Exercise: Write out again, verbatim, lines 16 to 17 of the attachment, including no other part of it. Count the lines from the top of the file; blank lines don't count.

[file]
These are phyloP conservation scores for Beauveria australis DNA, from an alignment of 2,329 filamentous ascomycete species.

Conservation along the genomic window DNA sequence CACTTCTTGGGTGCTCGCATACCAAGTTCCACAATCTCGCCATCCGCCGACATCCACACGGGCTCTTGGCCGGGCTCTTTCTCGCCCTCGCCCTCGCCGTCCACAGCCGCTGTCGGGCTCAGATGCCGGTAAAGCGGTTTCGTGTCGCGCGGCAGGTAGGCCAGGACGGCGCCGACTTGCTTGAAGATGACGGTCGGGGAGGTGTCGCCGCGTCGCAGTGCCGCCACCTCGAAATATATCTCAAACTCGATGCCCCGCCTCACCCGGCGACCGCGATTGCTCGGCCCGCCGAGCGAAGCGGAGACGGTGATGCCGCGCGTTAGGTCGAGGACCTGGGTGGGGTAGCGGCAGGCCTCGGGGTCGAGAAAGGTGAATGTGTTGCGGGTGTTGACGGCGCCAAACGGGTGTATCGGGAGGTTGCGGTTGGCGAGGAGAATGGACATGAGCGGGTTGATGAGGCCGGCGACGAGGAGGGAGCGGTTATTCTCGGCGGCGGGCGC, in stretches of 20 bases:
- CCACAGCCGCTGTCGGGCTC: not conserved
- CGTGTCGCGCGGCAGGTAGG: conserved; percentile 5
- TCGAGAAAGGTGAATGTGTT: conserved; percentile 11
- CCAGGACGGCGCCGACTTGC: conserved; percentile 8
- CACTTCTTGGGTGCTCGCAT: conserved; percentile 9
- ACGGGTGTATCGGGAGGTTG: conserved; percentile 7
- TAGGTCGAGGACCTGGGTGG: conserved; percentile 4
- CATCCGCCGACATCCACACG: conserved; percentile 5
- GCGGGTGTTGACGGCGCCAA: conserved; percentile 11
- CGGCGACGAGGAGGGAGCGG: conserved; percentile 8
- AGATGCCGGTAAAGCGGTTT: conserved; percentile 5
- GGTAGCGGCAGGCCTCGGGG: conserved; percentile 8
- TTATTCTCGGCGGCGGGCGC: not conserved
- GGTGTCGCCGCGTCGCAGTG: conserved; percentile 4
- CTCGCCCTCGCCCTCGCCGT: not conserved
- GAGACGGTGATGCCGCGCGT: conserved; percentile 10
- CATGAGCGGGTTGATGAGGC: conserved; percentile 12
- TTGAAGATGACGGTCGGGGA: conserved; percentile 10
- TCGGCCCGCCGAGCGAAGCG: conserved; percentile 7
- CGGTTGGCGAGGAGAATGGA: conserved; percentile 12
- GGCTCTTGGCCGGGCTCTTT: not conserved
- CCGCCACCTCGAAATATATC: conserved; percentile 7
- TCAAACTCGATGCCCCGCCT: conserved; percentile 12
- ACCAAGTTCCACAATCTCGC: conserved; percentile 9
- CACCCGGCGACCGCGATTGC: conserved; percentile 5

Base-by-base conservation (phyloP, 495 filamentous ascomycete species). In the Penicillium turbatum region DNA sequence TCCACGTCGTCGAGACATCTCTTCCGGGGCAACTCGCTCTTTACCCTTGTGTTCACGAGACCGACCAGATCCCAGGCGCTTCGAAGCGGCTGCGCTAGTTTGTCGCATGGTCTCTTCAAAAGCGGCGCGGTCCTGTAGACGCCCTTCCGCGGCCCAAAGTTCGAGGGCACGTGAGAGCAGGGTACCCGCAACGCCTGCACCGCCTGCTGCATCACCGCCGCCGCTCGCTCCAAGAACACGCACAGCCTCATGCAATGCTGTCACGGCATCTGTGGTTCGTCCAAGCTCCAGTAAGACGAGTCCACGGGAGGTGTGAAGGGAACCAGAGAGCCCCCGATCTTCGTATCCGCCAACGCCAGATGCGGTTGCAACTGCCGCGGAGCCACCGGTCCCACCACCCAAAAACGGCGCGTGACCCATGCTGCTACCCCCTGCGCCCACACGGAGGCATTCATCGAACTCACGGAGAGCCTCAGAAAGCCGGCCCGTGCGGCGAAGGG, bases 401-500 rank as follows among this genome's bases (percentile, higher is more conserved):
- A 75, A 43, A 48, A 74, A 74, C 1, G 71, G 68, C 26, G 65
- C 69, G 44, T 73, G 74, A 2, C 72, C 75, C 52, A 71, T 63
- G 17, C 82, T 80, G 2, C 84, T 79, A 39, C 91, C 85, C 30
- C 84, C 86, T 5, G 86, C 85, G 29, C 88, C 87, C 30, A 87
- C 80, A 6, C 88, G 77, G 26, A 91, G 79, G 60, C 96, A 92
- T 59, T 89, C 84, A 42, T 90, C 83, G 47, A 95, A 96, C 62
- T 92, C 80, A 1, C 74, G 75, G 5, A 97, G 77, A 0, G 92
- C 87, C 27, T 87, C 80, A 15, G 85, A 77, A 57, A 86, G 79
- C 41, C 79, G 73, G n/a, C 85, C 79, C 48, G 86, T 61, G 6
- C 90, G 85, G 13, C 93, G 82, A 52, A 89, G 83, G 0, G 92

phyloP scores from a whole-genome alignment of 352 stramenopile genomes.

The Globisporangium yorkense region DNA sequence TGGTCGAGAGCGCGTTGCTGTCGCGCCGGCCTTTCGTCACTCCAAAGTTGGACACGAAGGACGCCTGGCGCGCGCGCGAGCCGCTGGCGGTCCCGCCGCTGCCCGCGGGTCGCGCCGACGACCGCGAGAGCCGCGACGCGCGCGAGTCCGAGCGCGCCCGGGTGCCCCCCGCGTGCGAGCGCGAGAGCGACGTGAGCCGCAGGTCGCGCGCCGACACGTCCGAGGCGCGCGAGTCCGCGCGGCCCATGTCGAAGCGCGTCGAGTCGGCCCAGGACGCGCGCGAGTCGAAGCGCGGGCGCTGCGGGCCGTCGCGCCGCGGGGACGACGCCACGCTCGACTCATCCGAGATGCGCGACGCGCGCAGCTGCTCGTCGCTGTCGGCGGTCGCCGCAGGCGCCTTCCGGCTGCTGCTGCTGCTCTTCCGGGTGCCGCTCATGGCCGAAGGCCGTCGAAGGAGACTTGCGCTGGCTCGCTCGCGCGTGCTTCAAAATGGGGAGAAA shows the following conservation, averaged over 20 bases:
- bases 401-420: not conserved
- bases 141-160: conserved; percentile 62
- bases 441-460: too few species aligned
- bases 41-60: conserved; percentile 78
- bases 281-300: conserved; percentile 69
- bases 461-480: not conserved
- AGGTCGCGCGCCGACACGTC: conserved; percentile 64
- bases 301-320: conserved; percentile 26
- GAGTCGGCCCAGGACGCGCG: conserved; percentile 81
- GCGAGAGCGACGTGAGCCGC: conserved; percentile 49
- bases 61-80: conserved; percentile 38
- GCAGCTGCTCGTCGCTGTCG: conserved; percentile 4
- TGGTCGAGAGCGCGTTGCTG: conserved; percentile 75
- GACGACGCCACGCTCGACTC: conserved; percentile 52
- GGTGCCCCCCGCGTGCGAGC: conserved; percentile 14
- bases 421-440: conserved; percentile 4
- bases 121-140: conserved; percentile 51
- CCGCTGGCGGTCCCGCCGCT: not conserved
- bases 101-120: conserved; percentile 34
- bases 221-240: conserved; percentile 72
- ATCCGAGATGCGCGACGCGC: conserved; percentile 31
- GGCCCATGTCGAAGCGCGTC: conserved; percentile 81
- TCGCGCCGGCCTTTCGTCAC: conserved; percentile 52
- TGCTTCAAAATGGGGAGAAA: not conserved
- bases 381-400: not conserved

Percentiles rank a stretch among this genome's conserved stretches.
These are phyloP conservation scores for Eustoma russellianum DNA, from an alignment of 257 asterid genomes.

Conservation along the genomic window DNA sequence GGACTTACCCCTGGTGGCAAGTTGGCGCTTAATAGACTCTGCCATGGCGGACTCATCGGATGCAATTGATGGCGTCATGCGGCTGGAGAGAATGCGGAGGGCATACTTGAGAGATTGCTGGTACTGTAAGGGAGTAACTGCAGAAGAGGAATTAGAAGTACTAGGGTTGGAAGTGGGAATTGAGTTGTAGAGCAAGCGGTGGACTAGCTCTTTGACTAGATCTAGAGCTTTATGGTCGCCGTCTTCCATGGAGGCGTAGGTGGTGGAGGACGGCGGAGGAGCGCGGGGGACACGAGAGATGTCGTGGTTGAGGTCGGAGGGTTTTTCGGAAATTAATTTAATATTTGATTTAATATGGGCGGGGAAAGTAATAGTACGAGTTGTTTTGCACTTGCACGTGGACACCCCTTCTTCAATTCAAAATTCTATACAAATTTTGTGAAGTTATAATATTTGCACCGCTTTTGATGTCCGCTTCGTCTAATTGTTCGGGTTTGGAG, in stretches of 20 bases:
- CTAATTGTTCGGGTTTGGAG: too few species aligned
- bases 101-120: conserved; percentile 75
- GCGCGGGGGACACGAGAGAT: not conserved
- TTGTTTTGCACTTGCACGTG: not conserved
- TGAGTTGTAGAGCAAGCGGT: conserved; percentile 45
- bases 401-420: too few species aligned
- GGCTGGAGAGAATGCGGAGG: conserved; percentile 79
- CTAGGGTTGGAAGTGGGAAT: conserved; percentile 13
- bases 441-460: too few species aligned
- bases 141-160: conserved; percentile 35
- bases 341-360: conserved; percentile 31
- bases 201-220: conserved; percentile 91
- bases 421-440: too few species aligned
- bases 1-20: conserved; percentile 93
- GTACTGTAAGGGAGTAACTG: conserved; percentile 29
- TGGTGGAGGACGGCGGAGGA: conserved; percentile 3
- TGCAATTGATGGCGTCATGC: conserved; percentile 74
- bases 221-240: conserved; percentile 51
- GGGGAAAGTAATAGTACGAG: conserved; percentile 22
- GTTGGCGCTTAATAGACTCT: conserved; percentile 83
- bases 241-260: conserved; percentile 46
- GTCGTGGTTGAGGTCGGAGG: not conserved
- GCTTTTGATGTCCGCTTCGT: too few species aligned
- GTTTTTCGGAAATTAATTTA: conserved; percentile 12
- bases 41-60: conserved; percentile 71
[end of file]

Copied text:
- GGTGTCGCCGCGTCGCAGTG: conserved; percentile 4
- CTCGCCCTCGCCCTCGCCGT: not conserved